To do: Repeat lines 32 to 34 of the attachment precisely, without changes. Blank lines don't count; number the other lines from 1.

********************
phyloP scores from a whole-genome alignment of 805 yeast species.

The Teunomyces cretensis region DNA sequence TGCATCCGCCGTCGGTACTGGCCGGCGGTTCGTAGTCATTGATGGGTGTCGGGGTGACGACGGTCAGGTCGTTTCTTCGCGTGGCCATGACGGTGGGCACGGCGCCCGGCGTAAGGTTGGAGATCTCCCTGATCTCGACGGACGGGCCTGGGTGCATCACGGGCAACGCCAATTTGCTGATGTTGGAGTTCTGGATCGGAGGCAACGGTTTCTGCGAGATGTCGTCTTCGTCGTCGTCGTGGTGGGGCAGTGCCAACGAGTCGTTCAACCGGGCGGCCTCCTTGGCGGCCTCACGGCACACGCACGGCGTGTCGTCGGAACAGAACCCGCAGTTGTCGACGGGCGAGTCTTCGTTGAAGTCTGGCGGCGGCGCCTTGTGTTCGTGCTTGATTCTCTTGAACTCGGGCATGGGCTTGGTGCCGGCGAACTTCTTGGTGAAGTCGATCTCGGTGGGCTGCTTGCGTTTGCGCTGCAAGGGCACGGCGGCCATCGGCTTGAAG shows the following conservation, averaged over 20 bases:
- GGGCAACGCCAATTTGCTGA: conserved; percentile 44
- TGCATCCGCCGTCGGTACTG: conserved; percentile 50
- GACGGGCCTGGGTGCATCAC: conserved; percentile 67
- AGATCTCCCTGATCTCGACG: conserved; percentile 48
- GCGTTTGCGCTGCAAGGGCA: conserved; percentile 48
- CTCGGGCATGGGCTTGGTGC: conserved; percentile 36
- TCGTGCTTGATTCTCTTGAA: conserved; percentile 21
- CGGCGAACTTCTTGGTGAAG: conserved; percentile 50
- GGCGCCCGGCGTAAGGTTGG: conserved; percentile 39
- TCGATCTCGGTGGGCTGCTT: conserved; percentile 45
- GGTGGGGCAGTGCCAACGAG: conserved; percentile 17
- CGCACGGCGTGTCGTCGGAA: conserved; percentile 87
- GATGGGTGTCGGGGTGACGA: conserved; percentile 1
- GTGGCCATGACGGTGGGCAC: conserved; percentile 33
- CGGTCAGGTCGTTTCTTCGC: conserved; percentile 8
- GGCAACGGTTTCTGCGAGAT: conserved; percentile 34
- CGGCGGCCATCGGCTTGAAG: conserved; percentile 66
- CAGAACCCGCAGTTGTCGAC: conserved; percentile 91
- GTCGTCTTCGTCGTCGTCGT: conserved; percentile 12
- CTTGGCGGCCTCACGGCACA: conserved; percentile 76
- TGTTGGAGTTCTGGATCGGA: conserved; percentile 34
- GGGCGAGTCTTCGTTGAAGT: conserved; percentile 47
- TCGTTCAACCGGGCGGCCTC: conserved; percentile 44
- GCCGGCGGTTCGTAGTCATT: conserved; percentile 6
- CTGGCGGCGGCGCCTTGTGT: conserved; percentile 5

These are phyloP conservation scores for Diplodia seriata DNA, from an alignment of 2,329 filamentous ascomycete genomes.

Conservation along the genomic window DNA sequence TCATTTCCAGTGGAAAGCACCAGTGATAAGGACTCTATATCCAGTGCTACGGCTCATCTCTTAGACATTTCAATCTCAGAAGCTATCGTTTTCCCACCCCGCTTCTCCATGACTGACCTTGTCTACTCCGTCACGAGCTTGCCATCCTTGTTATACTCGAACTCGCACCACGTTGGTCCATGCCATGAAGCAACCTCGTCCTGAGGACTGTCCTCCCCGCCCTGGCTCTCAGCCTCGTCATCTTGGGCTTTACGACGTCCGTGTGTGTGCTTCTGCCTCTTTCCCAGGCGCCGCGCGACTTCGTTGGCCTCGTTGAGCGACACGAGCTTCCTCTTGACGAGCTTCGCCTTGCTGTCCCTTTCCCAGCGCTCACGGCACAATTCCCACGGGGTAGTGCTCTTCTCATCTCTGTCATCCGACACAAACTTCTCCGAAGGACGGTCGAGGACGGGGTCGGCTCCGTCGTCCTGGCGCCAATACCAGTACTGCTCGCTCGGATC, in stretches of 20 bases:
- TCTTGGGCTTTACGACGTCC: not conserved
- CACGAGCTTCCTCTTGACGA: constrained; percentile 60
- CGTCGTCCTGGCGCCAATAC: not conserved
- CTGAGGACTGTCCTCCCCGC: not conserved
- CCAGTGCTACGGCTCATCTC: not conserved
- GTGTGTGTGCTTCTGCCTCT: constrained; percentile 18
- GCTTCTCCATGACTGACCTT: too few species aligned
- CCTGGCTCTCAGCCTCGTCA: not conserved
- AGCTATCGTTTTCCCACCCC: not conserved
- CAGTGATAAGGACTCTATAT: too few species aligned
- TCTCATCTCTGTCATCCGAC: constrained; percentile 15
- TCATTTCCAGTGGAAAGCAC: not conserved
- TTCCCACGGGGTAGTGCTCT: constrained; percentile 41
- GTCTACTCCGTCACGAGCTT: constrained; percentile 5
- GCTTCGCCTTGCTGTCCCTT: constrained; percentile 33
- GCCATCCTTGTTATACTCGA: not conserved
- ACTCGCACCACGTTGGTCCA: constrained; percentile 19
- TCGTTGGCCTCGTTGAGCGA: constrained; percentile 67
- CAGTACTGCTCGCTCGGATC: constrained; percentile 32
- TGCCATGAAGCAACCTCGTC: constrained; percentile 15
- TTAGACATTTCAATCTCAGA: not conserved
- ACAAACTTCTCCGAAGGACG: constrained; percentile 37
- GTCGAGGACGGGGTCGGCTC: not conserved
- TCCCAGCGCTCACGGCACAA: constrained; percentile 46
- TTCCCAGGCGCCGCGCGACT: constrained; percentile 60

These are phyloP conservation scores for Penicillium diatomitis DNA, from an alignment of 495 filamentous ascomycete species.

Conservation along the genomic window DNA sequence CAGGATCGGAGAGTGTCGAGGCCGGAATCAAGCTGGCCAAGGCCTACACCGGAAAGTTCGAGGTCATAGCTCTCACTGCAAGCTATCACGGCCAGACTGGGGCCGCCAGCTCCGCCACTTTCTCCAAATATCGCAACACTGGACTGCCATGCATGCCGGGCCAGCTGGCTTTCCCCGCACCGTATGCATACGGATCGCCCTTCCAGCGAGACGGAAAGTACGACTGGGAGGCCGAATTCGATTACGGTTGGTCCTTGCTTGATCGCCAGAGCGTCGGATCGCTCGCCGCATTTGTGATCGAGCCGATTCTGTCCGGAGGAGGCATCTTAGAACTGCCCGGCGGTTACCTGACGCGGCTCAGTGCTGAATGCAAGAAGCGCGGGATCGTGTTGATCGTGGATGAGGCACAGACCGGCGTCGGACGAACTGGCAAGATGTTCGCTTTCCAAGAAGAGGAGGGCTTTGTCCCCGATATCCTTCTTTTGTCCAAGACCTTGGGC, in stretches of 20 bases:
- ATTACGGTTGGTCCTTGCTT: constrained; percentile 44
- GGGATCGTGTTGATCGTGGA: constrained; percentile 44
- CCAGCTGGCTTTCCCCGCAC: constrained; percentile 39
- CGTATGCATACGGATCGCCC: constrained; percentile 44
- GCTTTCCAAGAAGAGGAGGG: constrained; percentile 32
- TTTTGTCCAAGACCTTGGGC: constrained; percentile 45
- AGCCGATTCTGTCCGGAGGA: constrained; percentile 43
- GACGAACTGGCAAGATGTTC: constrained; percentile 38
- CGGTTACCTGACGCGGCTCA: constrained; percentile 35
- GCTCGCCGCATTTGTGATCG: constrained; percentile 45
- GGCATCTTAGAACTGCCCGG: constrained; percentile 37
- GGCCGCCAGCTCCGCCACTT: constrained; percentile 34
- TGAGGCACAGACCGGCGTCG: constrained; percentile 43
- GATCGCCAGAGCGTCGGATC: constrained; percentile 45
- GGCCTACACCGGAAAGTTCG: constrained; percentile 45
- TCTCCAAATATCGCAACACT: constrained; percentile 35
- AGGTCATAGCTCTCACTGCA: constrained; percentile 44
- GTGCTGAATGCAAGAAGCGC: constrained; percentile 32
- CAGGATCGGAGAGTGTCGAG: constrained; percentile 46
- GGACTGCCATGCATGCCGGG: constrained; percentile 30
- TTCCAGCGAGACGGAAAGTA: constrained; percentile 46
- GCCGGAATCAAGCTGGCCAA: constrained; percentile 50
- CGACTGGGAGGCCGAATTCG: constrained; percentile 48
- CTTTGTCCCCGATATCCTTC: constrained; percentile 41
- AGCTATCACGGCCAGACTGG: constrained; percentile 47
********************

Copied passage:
- CGTCGTCCTGGCGCCAATAC: not conserved
- CTGAGGACTGTCCTCCCCGC: not conserved
- CCAGTGCTACGGCTCATCTC: not conserved